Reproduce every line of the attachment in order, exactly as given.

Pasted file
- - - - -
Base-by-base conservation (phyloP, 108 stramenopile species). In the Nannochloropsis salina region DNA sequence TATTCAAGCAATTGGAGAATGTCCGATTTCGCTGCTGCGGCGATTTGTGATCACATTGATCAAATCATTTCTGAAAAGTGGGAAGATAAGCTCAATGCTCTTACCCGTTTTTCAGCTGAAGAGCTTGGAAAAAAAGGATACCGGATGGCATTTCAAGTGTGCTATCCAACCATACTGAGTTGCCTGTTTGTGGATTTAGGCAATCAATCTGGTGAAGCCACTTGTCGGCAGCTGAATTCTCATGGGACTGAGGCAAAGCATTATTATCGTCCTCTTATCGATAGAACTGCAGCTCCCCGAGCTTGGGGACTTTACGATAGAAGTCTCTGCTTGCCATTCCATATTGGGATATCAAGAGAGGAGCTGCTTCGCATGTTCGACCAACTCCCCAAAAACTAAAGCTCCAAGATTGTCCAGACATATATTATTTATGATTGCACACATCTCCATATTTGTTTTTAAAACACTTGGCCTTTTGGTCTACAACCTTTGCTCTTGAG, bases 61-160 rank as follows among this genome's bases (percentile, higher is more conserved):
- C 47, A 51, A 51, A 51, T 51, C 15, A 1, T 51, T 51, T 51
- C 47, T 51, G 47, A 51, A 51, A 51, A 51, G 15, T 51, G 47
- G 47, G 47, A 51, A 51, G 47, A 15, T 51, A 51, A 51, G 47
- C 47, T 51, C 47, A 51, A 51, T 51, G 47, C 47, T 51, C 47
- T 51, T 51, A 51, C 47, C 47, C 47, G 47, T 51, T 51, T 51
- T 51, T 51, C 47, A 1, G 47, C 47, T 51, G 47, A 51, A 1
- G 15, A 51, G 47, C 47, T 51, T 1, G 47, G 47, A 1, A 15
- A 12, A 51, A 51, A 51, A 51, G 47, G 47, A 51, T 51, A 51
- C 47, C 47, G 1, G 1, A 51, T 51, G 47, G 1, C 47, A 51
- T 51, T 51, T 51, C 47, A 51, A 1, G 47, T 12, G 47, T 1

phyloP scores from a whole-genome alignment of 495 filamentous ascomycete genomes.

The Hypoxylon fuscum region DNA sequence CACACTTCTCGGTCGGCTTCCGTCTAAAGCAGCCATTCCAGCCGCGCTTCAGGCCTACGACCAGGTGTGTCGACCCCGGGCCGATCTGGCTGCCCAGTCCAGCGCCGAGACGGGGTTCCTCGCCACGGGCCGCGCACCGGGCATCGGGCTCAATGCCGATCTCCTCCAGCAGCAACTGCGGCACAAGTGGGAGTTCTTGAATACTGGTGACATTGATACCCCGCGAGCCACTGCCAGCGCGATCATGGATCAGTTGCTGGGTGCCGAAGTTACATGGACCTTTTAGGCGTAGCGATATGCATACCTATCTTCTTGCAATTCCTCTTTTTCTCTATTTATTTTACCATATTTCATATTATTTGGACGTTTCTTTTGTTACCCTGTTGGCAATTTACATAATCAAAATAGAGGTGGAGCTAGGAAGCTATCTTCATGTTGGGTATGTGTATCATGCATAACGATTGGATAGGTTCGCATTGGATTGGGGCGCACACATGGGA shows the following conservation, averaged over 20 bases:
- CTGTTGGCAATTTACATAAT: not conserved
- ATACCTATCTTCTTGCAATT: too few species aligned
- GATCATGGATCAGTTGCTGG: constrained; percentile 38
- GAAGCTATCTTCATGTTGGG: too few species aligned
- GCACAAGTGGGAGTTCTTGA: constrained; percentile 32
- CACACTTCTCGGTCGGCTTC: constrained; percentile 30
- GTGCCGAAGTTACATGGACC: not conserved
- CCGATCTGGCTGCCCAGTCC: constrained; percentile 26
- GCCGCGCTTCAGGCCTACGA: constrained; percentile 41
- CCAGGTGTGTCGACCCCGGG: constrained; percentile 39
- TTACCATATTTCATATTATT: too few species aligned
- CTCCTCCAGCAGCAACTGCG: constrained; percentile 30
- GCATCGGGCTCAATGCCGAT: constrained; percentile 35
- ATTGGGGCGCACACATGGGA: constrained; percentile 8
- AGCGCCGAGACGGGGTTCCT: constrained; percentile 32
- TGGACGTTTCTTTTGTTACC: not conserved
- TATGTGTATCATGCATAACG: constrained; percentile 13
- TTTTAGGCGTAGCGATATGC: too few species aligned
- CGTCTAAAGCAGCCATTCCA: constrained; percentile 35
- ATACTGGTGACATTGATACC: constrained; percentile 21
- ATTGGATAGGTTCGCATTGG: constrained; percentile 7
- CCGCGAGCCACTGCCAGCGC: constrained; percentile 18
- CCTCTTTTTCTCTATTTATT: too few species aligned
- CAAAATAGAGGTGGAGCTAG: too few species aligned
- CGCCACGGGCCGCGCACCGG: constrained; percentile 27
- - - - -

Base-by-base conservation (phyloP, 108 stramenopile species). In the Nannochloropsis salina region DNA sequence TATTCAAGCAATTGGAGAATGTCCGATTTCGCTGCTGCGGCGATTTGTGATCACATTGATCAAATCATTTCTGAAAAGTGGGAAGATAAGCTCAATGCTCTTACCCGTTTTTCAGCTGAAGAGCTTGGAAAAAAAGGATACCGGATGGCATTTCAAGTGTGCTATCCAACCATACTGAGTTGCCTGTTTGTGGATTTAGGCAATCAATCTGGTGAAGCCACTTGTCGGCAGCTGAATTCTCATGGGACTGAGGCAAAGCATTATTATCGTCCTCTTATCGATAGAACTGCAGCTCCCCGAGCTTGGGGACTTTACGATAGAAGTCTCTGCTTGCCATTCCATATTGGGATATCAAGAGAGGAGCTGCTTCGCATGTTCGACCAACTCCCCAAAAACTAAAGCTCCAAGATTGTCCAGACATATATTATTTATGATTGCACACATCTCCATATTTGTTTTTAAAACACTTGGCCTTTTGGTCTACAACCTTTGCTCTTGAG, bases 61-160 rank as follows among this genome's bases (percentile, higher is more conserved):
- C 47, A 51, A 51, A 51, T 51, C 15, A 1, T 51, T 51, T 51
- C 47, T 51, G 47, A 51, A 51, A 51, A 51, G 15, T 51, G 47
- G 47, G 47, A 51, A 51, G 47, A 15, T 51, A 51, A 51, G 47
- C 47, T 51, C 47, A 51, A 51, T 51, G 47, C 47, T 51, C 47
- T 51, T 51, A 51, C 47, C 47, C 47, G 47, T 51, T 51, T 51
- T 51, T 51, C 47, A 1, G 47, C 47, T 51, G 47, A 51, A 1
- G 15, A 51, G 47, C 47, T 51, T 1, G 47, G 47, A 1, A 15
- A 12, A 51, A 51, A 51, A 51, G 47, G 47, A 51, T 51, A 51
- C 47, C 47, G 1, G 1, A 51, T 51, G 47, G 1, C 47, A 51
- T 51, T 51, T 51, C 47, A 51, A 1, G 47, T 12, G 47, T 1

phyloP scores from a whole-genome alignment of 495 filamentous ascomycete genomes.

The Hypoxylon fuscum region DNA sequence CACACTTCTCGGTCGGCTTCCGTCTAAAGCAGCCATTCCAGCCGCGCTTCAGGCCTACGACCAGGTGTGTCGACCCCGGGCCGATCTGGCTGCCCAGTCCAGCGCCGAGACGGGGTTCCTCGCCACGGGCCGCGCACCGGGCATCGGGCTCAATGCCGATCTCCTCCAGCAGCAACTGCGGCACAAGTGGGAGTTCTTGAATACTGGTGACATTGATACCCCGCGAGCCACTGCCAGCGCGATCATGGATCAGTTGCTGGGTGCCGAAGTTACATGGACCTTTTAGGCGTAGCGATATGCATACCTATCTTCTTGCAATTCCTCTTTTTCTCTATTTATTTTACCATATTTCATATTATTTGGACGTTTCTTTTGTTACCCTGTTGGCAATTTACATAATCAAAATAGAGGTGGAGCTAGGAAGCTATCTTCATGTTGGGTATGTGTATCATGCATAACGATTGGATAGGTTCGCATTGGATTGGGGCGCACACATGGGA shows the following conservation, averaged over 20 bases:
- CTGTTGGCAATTTACATAAT: not conserved
- ATACCTATCTTCTTGCAATT: too few species aligned
- GATCATGGATCAGTTGCTGG: constrained; percentile 38
- GAAGCTATCTTCATGTTGGG: too few species aligned
- GCACAAGTGGGAGTTCTTGA: constrained; percentile 32
- CACACTTCTCGGTCGGCTTC: constrained; percentile 30
- GTGCCGAAGTTACATGGACC: not conserved
- CCGATCTGGCTGCCCAGTCC: constrained; percentile 26
- GCCGCGCTTCAGGCCTACGA: constrained; percentile 41
- CCAGGTGTGTCGACCCCGGG: constrained; percentile 39
- TTACCATATTTCATATTATT: too few species aligned
- CTCCTCCAGCAGCAACTGCG: constrained; percentile 30
- GCATCGGGCTCAATGCCGAT: constrained; percentile 35
- ATTGGGGCGCACACATGGGA: constrained; percentile 8
- AGCGCCGAGACGGGGTTCCT: constrained; percentile 32
- TGGACGTTTCTTTTGTTACC: not conserved
- TATGTGTATCATGCATAACG: constrained; percentile 13
- TTTTAGGCGTAGCGATATGC: too few species aligned
- CGTCTAAAGCAGCCATTCCA: constrained; percentile 35
- ATACTGGTGACATTGATACC: constrained; percentile 21
- ATTGGATAGGTTCGCATTGG: constrained; percentile 7
- CCGCGAGCCACTGCCAGCGC: constrained; percentile 18
- CCTCTTTTTCTCTATTTATT: too few species aligned
- CAAAATAGAGGTGGAGCTAG: too few species aligned
- CGCCACGGGCCGCGCACCGG: constrained; percentile 27